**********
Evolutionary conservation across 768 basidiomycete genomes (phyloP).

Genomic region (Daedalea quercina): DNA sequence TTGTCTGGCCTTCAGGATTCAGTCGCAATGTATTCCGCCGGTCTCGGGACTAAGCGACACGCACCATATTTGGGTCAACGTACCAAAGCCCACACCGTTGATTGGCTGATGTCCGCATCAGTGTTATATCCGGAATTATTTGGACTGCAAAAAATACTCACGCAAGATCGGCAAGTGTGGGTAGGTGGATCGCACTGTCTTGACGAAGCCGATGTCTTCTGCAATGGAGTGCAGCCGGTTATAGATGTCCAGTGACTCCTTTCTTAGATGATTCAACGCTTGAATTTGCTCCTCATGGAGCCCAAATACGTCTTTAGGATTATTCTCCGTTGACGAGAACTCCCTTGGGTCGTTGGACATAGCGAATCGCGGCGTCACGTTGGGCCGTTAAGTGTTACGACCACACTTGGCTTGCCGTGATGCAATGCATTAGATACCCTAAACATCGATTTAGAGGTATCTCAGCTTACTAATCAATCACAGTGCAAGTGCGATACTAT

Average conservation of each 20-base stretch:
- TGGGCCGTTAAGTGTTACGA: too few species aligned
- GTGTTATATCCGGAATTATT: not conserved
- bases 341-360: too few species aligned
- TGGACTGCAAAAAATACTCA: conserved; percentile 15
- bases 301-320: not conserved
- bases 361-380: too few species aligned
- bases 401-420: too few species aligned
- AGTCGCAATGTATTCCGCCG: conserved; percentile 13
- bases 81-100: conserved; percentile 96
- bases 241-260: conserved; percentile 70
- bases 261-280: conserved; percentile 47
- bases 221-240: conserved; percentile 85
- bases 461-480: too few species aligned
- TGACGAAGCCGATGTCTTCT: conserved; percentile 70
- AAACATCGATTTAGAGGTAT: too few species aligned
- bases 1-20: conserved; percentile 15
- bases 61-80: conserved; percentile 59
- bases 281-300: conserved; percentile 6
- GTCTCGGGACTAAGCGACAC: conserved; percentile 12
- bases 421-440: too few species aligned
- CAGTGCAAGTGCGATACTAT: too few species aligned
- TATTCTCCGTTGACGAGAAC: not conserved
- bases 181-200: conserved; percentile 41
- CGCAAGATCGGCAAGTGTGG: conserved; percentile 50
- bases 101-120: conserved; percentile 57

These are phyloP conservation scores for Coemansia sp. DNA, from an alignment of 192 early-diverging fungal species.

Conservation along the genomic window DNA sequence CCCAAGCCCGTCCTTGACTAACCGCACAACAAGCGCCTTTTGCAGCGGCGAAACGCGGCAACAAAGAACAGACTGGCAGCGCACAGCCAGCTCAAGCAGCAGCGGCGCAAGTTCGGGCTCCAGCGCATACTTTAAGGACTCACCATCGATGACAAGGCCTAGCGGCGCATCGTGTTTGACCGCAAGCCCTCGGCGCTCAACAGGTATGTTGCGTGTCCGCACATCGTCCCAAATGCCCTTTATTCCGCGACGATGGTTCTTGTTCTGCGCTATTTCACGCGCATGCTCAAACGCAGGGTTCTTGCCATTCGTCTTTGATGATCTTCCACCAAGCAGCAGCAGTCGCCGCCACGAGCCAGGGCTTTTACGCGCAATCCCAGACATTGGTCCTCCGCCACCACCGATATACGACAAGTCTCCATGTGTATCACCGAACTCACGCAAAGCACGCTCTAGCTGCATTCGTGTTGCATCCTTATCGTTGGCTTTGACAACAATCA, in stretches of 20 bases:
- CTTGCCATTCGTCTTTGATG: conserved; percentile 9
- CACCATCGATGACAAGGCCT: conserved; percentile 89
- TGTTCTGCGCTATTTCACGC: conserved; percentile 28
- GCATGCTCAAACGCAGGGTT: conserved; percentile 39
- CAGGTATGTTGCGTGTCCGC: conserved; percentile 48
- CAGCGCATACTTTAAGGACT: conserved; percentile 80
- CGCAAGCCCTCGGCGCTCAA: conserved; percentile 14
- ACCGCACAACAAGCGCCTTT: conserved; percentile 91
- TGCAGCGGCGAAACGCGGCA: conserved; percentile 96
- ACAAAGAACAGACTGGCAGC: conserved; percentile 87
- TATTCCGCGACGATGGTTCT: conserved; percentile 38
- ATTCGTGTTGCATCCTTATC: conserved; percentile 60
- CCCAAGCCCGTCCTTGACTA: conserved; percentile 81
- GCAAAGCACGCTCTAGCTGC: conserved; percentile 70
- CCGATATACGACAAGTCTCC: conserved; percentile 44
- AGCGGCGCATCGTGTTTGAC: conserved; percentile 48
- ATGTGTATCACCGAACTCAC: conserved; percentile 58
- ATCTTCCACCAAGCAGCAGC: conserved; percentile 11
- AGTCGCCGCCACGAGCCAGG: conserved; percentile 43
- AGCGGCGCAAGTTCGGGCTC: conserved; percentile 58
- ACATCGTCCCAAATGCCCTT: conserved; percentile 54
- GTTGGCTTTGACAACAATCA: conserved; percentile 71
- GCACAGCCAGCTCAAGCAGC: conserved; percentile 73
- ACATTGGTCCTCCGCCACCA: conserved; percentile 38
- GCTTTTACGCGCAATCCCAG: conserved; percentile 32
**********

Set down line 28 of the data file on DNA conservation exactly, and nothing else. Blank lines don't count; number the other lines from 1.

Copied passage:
- bases 101-120: conserved; percentile 57